It is human nature to want to help others in times of need, tragedy, or disaster. Unfortunately, scammers see this as an opportunity to prey on unsuspecting people and trick them into giving to fake charities. In 2022 alone, consumers reported losing almost $8.8 billion to scams and fraud, which is up 30% from 2021, according to the Federal Trade Commission.

2023 has been a record-breaking year for natural disasters across the U.S. We have endured 23 separate weather and climate disasters so far this year. Each event has caused at least $1 billion in damage for a total of nearly $60 billion, according to the National Oceanic and Atmospheric Administration.

Here are a few tips to ensure that your dollars go to legitimate charities:

  • Donate to established charities you know and trust. Scammers will use a copycat name similar to a reputable organization to fool you, so make sure the name is exact.
  • Don’t trust your caller ID. Scammers can use technology to make any name or number appear on your phone. They can make it look like they are calling from a local number even when they are not.
  • Be wary of solicitations via email. Legitimate charities won’t include attachments in emails. Manually type out links in your Internet browser rather than clicking on them in the email. Most legitimate charities have a .org website rather than .com.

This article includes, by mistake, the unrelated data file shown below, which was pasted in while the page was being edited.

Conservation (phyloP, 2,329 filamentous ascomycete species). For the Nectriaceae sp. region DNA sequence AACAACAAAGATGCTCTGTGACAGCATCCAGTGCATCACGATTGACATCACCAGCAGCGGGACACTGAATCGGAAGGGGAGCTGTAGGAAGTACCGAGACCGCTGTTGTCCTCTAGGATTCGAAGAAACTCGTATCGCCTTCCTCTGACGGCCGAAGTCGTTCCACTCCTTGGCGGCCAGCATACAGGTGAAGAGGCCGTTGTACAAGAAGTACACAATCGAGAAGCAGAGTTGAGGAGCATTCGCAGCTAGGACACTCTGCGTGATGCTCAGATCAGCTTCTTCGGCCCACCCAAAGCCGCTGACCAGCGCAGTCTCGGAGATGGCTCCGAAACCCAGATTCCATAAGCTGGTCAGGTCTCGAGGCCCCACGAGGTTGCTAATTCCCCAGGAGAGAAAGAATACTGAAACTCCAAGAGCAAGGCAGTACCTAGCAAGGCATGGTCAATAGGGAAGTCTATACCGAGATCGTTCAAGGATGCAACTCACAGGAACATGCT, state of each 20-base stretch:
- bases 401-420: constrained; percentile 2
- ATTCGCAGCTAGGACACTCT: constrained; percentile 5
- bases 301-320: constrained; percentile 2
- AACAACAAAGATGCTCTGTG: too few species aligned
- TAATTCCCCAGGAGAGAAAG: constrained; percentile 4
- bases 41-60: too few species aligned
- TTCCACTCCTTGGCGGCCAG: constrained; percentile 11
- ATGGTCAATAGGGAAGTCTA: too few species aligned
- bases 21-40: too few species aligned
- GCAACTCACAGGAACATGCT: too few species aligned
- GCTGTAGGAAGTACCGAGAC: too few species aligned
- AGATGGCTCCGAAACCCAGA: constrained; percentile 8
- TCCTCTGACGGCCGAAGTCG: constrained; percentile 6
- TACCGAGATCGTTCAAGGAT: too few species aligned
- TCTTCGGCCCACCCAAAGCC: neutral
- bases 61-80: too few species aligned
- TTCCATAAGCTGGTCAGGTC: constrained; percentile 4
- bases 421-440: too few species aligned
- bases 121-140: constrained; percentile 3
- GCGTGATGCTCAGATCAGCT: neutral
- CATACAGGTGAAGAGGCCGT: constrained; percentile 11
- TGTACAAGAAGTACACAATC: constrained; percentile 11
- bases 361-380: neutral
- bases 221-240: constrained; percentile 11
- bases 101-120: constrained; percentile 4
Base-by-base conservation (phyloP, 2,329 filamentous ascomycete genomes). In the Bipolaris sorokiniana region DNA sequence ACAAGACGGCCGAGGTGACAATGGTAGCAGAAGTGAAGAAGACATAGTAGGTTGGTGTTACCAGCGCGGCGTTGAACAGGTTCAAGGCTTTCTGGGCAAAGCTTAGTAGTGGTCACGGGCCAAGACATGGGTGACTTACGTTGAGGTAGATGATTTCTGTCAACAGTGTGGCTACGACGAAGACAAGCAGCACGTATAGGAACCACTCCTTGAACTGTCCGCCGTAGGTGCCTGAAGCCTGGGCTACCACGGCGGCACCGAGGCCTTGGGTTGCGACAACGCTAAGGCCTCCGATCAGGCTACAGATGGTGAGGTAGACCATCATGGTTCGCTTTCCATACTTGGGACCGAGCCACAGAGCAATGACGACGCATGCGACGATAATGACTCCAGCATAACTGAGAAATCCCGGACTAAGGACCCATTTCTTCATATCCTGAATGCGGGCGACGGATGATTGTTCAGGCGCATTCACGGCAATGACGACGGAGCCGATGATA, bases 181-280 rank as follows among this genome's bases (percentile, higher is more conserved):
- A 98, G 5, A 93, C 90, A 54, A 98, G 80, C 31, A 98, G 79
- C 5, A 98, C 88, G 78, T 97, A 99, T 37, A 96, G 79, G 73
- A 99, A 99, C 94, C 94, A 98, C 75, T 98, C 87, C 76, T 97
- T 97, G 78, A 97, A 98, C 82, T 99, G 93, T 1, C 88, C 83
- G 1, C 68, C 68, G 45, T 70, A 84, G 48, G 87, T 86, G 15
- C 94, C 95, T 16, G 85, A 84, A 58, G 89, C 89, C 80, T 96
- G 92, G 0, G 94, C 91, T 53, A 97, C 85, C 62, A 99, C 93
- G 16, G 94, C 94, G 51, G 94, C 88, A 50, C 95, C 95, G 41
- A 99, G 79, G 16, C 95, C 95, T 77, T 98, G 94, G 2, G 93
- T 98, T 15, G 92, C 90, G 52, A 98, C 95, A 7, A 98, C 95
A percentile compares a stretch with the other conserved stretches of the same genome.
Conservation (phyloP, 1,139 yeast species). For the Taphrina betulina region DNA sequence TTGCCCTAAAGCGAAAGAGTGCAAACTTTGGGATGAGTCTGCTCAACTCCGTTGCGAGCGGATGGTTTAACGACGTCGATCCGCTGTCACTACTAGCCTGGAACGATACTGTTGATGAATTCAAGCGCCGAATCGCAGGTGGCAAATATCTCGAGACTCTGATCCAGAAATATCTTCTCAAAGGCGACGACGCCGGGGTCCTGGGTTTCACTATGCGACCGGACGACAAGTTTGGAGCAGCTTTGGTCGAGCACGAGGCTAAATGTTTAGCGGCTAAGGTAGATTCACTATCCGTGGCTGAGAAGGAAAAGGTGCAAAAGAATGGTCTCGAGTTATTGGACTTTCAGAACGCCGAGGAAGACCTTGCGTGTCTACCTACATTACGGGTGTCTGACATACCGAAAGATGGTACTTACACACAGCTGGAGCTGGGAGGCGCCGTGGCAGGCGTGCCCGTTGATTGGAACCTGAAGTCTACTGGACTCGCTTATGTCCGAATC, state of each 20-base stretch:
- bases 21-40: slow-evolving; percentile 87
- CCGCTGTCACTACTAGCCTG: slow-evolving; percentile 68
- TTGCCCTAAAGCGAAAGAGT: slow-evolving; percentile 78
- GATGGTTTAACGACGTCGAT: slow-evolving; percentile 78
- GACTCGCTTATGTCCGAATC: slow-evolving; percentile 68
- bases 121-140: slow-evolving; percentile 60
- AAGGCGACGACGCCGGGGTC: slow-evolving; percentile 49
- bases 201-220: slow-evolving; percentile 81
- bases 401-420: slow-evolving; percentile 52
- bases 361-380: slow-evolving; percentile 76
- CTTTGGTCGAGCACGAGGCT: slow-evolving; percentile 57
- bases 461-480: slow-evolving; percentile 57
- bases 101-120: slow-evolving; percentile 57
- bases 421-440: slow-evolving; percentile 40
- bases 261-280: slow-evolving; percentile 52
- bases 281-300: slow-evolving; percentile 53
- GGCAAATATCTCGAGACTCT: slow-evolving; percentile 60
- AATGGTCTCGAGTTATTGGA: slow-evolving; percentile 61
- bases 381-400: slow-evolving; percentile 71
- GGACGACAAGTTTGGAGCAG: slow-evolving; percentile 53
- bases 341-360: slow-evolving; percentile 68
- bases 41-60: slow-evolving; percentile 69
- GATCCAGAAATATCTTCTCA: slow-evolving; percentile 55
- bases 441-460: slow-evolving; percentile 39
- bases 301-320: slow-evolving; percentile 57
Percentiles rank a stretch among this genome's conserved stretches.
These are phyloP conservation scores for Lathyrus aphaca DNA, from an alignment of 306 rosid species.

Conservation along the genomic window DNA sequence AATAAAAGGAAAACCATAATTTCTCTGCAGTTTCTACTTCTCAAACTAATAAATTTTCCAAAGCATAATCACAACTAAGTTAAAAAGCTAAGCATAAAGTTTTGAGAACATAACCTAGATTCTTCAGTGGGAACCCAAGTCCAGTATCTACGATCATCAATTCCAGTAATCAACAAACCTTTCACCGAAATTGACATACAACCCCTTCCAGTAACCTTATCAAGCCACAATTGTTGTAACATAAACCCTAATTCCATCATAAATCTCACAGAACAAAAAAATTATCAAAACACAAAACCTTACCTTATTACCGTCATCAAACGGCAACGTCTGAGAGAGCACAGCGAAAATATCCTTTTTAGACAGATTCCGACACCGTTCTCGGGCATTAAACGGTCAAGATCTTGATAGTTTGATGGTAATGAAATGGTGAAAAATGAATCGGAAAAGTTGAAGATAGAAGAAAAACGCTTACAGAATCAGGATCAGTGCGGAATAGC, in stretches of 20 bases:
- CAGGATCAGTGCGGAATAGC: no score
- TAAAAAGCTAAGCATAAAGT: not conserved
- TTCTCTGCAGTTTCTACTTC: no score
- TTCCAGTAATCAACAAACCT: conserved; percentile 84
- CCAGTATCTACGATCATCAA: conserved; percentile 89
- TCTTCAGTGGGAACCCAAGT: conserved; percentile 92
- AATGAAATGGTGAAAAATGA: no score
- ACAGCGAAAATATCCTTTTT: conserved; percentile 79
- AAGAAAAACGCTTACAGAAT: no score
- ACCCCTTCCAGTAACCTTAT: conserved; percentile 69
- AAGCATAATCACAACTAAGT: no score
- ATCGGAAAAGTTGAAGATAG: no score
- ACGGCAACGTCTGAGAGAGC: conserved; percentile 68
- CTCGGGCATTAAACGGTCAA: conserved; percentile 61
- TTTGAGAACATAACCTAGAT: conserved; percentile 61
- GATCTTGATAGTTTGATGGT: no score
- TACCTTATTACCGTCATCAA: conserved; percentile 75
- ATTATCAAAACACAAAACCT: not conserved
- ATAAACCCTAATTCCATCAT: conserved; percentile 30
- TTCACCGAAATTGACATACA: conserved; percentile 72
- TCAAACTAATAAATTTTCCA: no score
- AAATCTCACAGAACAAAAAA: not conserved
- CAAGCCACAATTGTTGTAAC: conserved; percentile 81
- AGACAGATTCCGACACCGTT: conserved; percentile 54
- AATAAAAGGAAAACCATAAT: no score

• If you are asked to give cash, gift cards, cryptocurrency, or a wire transfer, it’s a scam. Only give using a check or credit card.

Charity scams can occur at any time, but they are very prevalent after high-profile disasters. Scammers take advantage of our emotions so remember to pause and verify those to whom you are donating. The IRS has a charity lookup tool here:

If you are a victim of charity fraud, contact your state’s consumer protection office at, or report fraud to the FBI at

And finally, pass this information on to a friend. Undoubtedly many people you know receive charity solicitations. This information could help someone else spot a potential scam.